Clueless about cults

The Northeastern News/March 3, 1999

Feel sympathy for Jane Freshman. She's had a rough few months. Her hometown best friend recently told her to get lost. Her blind date stood her up, and her parents are redecorating her room into a personal office. And with midterms, a work-study job and her work in two student groups, Jane has no time to make friends.

She wants to believe in something, anything to get her through these lonely college days, but what? One religion seems too strict, another appears too flaky.

Then one day, Jane runs into a charming individual who invites her to a meeting with people just like her. People who like music, movies and contemplating the future. Sure, she thinks as she writes her number on a napkin, I'd love to.

Next thing she knows, Jane is sucked into a cult-like group. A subtle religious group wants all her time, and before she even realizes their intentions and missions, she goes to their every-other-day meetings, pays their dues and chants their prayers. After a few months, Jane is more lonely than before, and she doesn't know how to break free. The members call her at all hours hounding for her attention.

How could she have known? None of this would have happened to our heroine if Northeastern's orientation program had done its job. The program ditched its educational workshops on cults because pre-Northeastern students couldn't decipher between legitimate religious groups and the wannabes. Now the word "cult" isn't brought up at all.

When one path leads nowhere, choose another route. Don't just fall to the ground and do nothing. Orientation leaders need to find another way of explaining it. Use a language these pre-freshmen can understand to distinguish the Boston Church of Christ from the Campus Crusade for Christ. Teach the Janes and Joes not to talk to overly friendly passersby who say the token phrases, "Excuse me, do you live around here?" or "Hello. Do you have any interest in the Bible?" Tell them to be concerned if someone asks for their phone number and then hands them an address of a church.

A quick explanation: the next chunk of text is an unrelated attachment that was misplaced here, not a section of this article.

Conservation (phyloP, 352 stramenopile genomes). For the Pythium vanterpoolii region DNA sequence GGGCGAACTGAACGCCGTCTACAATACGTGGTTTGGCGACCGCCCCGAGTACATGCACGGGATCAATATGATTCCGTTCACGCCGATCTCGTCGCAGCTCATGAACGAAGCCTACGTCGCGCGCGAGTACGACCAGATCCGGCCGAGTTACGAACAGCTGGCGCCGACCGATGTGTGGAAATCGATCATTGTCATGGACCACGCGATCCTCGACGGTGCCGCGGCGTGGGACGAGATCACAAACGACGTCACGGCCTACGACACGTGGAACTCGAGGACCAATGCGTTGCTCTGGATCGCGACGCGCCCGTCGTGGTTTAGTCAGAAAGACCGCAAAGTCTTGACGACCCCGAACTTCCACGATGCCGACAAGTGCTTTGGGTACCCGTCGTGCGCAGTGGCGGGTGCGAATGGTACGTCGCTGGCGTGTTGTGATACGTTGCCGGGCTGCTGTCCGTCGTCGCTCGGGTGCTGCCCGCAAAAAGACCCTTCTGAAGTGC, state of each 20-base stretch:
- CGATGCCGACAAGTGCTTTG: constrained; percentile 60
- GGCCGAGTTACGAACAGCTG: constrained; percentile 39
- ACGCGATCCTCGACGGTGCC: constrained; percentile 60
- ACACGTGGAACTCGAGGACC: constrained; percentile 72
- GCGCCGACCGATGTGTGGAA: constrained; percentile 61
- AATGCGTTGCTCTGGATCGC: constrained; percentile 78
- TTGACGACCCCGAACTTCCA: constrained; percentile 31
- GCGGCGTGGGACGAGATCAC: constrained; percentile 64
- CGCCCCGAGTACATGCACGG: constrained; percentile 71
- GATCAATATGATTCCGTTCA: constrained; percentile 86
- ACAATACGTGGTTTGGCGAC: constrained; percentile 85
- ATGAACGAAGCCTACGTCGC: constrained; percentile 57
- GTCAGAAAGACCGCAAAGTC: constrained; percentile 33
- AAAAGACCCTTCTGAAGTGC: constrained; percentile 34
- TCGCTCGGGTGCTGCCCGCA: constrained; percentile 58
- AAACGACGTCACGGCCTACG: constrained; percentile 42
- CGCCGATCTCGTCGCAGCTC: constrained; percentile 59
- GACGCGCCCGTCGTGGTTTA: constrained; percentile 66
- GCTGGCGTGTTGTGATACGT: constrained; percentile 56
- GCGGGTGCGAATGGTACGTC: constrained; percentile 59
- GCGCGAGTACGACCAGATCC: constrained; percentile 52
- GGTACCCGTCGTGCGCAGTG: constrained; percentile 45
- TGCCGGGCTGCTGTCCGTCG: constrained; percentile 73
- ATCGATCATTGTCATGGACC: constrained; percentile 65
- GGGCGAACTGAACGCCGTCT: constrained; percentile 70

Ignoring the issue because you're unsure of how to explain it is counterproductive. During orientation, show films with actors re-enacting encounters with cult recruiters, share handouts that clearly break down the church organizations to avoid and the ones to consider. If anything, show these students where to turn if they are unsure (NU's Spiritual Life Office).

Do not let the issue slide. Many of the students at orientation have never lived in the city. They don't know the basic Bostonian habits of avoiding eye contact on the subway and skipping past cup-holding derelicts. Least of all, they may not know to be wary of strangers unless you tell them.

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